Individuals accessed the synagogue’s south garden, opened a cushion from the mikveh and stuffed the filling into a container of flammable liquid. The flaming container was set under the stairs leading to the women’s section. The director’s office, library and reading room are also on that level.
The library contains valuable books in various languages on Ottoman, Byzantine and Jewish art and architecture, resource books on European, Near Eastern and Cretan history. Also in the office were a computer, CD player and more than 150 CDs of Sephardic liturgical ands secular music.
The vandals left quickly, but smoke from the fire filled the synagogue and poured out onto the street.
Albanian immigrant Yannis Pietra, who lives near the synagogue, saw the smoke and called the police and the fire department. He went to find the director, who arrived with the synagogue’s handyman. A young Moroccan, Nasr Alassoud, also traced the smoke and was helpful to the director.
By 1.45am, the fire was out and the police investigation had begun. Synagogue librarian Anja Zuckmantel-Papadakis and her husband arrived soon after the fire was extinguished.
According to the director, what was unusual was the lack of local residents despite the din of the synagogue alarm and the fire engine sirens.
More disturbing, writes Stavroulakis, was the lack of the local residents’ sensitivity to the fact that had the synagogue burned out of control, half of Hania’s old city would also have burned. Fire trucks could not have accessed the narrow streets.
By 7am, the director had talked to the police and damage was assessed. Synagogue leadership – Paola Nikotera, Konstantine Fischer, Sam Cohen and David Webber – examined the damage to books and the structure.
A bar of soap was thrown against the outer wall. (A common anti-semitic quip in Greek runs…’I’ll make you into a bar of soap!’).
Early investigations indicated it would take up to a week to have water reconnected. Electric was easier and with the help of engineer Giorgos Archontakis and photographer Angeliki Psaraki, it was working by 5pm.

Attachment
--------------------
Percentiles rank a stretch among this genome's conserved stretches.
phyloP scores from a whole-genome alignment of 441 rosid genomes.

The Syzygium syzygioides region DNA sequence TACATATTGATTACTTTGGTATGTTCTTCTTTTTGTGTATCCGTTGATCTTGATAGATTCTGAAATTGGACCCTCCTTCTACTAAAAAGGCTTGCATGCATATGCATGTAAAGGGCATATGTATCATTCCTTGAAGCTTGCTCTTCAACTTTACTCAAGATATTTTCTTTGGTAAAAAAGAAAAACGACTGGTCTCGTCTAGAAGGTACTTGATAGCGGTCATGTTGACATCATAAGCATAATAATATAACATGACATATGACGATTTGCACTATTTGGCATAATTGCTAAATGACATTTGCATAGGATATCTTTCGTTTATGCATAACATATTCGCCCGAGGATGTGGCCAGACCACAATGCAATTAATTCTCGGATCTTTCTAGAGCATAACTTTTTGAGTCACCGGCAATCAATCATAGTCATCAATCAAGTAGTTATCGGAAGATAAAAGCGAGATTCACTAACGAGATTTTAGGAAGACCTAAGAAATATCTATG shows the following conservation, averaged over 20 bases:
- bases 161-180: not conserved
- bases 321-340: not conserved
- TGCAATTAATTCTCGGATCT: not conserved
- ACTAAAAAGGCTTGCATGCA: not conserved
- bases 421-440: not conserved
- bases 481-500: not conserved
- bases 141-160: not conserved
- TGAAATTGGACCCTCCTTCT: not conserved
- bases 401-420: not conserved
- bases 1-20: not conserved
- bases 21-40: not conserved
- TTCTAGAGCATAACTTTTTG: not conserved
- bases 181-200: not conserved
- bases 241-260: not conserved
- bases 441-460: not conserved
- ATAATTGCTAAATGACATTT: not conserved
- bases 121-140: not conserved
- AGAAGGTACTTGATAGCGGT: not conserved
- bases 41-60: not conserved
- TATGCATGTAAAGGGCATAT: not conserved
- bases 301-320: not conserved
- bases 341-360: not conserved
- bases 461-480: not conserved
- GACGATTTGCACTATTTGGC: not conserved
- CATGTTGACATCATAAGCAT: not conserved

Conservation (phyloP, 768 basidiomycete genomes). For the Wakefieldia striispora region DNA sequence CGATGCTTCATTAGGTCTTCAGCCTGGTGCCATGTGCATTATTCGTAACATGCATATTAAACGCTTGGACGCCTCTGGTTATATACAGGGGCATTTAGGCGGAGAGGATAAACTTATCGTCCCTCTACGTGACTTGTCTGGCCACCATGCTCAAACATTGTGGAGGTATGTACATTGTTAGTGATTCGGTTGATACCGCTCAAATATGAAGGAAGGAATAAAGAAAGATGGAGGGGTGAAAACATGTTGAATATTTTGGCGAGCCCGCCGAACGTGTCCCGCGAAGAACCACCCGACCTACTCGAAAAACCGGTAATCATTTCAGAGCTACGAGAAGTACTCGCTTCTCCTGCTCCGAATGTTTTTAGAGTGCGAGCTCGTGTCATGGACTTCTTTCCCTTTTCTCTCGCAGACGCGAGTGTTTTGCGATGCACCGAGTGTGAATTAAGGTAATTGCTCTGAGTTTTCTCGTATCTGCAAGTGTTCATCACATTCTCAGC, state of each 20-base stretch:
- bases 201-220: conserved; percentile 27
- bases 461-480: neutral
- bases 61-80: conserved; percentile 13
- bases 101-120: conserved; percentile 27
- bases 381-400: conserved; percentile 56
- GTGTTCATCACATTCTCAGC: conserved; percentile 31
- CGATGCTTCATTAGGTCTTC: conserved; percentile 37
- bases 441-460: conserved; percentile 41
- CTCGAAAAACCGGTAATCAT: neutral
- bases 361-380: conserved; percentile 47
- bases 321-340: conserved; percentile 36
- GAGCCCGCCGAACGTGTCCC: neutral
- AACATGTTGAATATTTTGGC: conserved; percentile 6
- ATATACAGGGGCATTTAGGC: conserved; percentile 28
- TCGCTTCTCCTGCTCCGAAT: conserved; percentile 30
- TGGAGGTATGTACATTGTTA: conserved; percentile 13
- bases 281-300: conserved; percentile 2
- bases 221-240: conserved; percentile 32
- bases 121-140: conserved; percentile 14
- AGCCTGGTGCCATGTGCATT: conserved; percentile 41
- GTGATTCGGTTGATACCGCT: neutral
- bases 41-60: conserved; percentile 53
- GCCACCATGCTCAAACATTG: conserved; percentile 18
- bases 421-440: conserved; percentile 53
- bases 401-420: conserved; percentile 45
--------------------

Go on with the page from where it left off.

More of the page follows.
While the Sefer Torahs were protected, the interior sanctuary walls and stone were stained and streaked by sooty water. By early evening, cleaning plans had been made and, by late evening, carpenter Manthos Kakavelakis had measured for a new staircase to replace the burned one.
All the carpets – some 30 mostly antique Turkish pieces – were packed for cleaning.
On January 6, the group gathered for morning prayers and discussed the incident and their anger, how it should be directed, and ignorance that spurs racism and discrimination.
Etz Hayyim has tried to be a spotlight surrounded by almost aggressive ignorance, in the words of Stavroulakis. The synagogue’s doors are open from early in the morning to late at night – a place of prayer, recollection and reconciliation.
In many ways, writes Stavroulakis, “we have been successful through this quiet presence – perhaps our ‘silent presence’ wears not too well on some and is even a source of annoyance to others.”
Etz Hayim demonstrates little sign of overt protective security. Bags are not checked, neither are IDs and passports and visitors are not required to sign in. Writes Stavroulakis, the synagogue’s character must not change, its doors must remain open – or the congregation will have given in to the ignorance that fostered the destruction.
According to the director, “We will have a heavy burden of funding the necessary renovations and we hope that you as either old friends or new ones will assist us. Any donations will be deeply appreciated and, of course, welcome.”
For more information, go to Etz Hayyim Synagogue and learn more. A special account has been set up for donations and contributions:
ALPHA BANK (Hania, Crete)
Account name: Friends of Etz Hayyim
Account # 776-002101-087154
IBAN: GR74 0140 6600 7760 0210 1087 154
Write “Hania” on the memo line – 100% of all funds will be transferred for use by Etz Hayyim.
P.O. Box 210
118 Julian Place
Syracuse, NY 13210